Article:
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Treat Sleep Apnea with Oral Appliance Therapy in Skokie & Chicago

Skokie Oral Appliance Therapy man stretching in bedThe CPAP machine is often seen as the gold standard of sleep apnea treatment. However, the American Academy of Sleep Medicine actually suggests that oral appliance therapy applied by a specially trained dentist like Dr. David Schwartz should be the first treatment option for those suffering from mild obstructive sleep apnea (OSA). It is an effective and easy to use alternative for those patients who can’t sleep with their CPAP, and it helps millions of people rest every night. 

When Should You Consider an Oral Appliance?

Woman putting on CPAP maskOral appliance therapy is a comfortable and easily portable alternative to the CPAP machine, and it is ideal for patients who:

  • Are suffering from mild to moderate obstructive sleep apnea (OSA)
  • Have had corrective surgery but still have no sleep apnea relief
  • Are CPAP intolerant
  • Are at risk for sleep apnea and want to prevent it
  • Snore loudly and regularly
  • Frequently travel (particularly by plane) and need a more portable treatment option
  • Could benefit from combined therapy (a CPAP machine and an oral appliance used at the same time)

An Alternative for CPAP Intolerant Patients

Man wearing sleep apnea applianceOral appliance therapy borrows a core principle from CPR: in order to create an open airway, the jaw needs to be shifted slightly forward. This is exactly what our oral appliances do. This small change in positioning can prevent the tissues in the mouth and throat from collapsing into the airway and causing sleep apnea. Each of our oral appliances are crafted from durable and flexible materials so they are easy to wear, easy to use, and drastically increase the quality of sleep. They are simple to maintain and travel with, and this is why they tend to have a much higher compliance rate compared to a CPAP machine. For people who still can’t sleep because of their CPAP, oral appliance therapy is often the perfect answer.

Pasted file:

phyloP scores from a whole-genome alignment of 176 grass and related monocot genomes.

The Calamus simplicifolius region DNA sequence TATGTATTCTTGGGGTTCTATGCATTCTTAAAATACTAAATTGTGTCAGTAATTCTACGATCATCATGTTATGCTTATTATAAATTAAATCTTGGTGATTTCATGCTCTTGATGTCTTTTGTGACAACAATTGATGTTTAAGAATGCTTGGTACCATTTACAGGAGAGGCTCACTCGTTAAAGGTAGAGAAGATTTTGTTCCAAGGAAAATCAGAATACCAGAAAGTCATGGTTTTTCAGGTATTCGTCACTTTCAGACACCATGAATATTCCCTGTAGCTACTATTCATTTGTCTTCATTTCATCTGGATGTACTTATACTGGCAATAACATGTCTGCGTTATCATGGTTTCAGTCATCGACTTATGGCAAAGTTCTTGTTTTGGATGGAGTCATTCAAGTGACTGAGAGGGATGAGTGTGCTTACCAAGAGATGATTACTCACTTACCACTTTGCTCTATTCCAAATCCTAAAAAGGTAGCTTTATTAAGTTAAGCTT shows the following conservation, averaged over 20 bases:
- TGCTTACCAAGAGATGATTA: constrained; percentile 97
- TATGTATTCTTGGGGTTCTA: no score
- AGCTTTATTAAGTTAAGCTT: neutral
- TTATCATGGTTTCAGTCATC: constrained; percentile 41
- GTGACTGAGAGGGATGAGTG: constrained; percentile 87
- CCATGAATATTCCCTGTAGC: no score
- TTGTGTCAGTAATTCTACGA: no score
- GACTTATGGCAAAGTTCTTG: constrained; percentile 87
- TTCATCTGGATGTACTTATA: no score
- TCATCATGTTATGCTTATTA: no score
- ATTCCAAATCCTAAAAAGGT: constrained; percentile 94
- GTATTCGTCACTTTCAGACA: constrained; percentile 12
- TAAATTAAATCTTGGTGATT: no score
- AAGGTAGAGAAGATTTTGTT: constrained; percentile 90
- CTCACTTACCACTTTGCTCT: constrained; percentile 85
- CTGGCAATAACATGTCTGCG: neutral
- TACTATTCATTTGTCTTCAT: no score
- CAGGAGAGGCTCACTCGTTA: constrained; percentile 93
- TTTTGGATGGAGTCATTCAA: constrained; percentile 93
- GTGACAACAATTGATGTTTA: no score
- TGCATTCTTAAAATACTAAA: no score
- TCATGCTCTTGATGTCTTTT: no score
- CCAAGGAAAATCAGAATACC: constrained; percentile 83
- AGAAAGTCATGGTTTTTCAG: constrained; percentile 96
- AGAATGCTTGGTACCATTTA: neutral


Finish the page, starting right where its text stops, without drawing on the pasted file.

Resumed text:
What Should I Expect with an Oral Appliance?

Model of mouth with sleep apnea appliance in placeWhile an oral appliance is often more comfortable than a CPAP machine, there is still a bit of an adjustment period when a person starts wearing one. Thankfully, these side effects are very slight and typically only last a week. They include:

  • Tension, clicking, or popping in the jaw as it adjusts to its new position
  • Sore teeth and gums
  • An increase or decrease in the production of saliva
  • Changes in the feeling of the bite

If you have any lingering pain or soreness associated with your oral appliance, please contact us right away so we can adjust it for you.

Recommendations from the AASM and the AADSM

When it comes to both sleep apnea treatment and diagnosis, there are two main organizations that set the standards. They are The American Academy of Sleep Medicine (AASM) and The American Academy of Dental Sleep Medicine (AADSM). They provide guidance to both patients and medical professionals, certify doctors and practices, and offer continuing education courses. Sleep Better Chicagoland works closely with both of these organizations to assure the quality of care that their patients experience. Dr. David Schwartz is actually a Director at Large for the AADSM.  With his skill, training, and continued diligence, he is able to help the people of Skokie, Evanston, Chicago, Wilmette, and Cook County get the rest they need.

According to the AASM and AADSM, patients should seek out oral appliance therapy in the following situations:

  • If they snore consistently and/or loudly. This is often a key indicator of sleep apnea. However, even people who snore and don’t have sleep apnea are at risk of developing similar symptoms over time. In any case, oral appliance therapy can help stop snoring and promote healthy sleep.
  • If a patient has difficulty sleeping with their CPAP machine, travels often, or cannot consistently use it. They should inform their sleep physician of these difficulties, at which point they should be referred to a specially trained sleep dentist.